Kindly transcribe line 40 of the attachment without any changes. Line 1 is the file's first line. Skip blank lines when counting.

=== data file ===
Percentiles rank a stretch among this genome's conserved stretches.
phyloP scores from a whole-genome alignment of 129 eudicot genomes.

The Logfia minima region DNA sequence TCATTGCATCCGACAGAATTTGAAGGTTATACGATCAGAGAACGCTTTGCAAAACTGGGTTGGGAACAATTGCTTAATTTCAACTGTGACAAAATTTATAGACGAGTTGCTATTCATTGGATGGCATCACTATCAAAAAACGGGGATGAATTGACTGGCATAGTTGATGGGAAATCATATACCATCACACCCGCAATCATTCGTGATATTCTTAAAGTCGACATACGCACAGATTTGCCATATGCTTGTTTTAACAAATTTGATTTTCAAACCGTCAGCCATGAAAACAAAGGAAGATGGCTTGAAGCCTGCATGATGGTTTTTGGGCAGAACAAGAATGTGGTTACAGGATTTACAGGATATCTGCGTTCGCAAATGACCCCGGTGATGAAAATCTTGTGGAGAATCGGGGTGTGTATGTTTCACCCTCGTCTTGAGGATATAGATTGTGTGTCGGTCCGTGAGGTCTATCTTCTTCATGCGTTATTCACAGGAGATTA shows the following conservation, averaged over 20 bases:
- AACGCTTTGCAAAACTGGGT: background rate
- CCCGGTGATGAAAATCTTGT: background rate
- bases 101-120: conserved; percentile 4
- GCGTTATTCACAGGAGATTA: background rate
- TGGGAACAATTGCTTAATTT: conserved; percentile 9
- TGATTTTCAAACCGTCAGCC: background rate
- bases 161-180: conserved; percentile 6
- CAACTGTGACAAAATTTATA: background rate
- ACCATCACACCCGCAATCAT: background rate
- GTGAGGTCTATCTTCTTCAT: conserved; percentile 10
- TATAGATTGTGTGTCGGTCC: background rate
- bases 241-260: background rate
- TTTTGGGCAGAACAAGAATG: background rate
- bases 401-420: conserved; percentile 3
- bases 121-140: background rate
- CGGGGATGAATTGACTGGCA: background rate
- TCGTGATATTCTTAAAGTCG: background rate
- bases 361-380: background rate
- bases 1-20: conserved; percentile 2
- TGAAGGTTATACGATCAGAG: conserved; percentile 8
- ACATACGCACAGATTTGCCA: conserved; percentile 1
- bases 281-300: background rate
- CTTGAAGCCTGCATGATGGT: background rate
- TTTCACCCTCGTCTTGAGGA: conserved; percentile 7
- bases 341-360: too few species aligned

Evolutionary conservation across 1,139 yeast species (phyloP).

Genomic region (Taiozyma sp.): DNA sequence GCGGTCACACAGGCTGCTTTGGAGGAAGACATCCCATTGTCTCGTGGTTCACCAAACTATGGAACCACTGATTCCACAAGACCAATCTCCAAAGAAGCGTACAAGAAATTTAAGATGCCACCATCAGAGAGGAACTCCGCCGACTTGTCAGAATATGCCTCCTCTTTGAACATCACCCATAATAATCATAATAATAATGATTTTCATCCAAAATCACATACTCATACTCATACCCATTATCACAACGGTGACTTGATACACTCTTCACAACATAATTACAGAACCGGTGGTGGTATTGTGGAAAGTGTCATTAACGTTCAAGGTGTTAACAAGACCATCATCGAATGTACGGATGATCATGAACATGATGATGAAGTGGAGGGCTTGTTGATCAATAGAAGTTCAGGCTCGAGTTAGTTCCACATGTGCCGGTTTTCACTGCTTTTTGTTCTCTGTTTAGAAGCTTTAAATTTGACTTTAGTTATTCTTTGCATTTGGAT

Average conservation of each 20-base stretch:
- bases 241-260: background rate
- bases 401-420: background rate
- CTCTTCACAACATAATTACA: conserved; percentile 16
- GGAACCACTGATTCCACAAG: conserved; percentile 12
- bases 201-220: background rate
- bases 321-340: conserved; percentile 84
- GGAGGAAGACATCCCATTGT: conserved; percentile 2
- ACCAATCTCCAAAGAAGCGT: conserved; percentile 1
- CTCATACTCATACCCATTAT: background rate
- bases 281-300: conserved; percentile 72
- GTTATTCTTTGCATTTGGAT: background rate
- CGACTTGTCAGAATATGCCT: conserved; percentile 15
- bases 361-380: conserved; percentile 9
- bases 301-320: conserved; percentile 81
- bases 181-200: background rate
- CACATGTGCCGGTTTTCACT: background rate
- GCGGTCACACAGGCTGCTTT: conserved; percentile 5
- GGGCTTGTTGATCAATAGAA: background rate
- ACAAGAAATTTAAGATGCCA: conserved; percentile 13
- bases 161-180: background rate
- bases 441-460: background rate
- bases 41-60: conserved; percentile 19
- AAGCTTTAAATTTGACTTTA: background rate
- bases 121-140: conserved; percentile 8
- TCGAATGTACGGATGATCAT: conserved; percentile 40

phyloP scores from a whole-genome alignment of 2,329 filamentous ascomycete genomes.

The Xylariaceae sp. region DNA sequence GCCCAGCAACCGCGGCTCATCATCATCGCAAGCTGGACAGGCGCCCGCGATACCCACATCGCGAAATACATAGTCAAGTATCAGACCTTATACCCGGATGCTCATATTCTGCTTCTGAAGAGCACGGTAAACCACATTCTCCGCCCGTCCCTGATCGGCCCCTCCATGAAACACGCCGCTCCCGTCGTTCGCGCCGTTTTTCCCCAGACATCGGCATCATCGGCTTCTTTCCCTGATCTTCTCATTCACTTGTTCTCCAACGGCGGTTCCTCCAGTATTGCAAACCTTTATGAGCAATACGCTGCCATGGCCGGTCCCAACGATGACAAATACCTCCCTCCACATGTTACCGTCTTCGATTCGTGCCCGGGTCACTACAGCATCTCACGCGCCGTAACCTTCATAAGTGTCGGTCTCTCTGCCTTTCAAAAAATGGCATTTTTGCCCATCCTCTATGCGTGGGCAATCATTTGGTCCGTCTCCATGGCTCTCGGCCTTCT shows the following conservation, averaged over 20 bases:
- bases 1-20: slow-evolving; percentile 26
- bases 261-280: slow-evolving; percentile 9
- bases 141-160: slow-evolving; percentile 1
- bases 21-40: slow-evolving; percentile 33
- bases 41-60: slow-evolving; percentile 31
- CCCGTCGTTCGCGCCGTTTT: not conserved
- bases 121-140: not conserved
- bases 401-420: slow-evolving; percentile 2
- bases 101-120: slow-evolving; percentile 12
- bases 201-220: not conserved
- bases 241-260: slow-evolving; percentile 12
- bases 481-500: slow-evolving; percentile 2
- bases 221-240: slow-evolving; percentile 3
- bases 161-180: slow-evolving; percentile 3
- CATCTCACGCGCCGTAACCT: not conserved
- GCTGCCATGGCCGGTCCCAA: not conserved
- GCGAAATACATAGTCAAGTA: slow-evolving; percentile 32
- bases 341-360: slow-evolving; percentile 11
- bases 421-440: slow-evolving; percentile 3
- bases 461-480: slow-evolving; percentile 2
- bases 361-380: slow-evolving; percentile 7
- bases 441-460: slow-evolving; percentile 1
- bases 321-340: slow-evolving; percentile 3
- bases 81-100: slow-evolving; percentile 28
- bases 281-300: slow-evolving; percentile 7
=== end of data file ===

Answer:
- CTCATACTCATACCCATTAT: background rate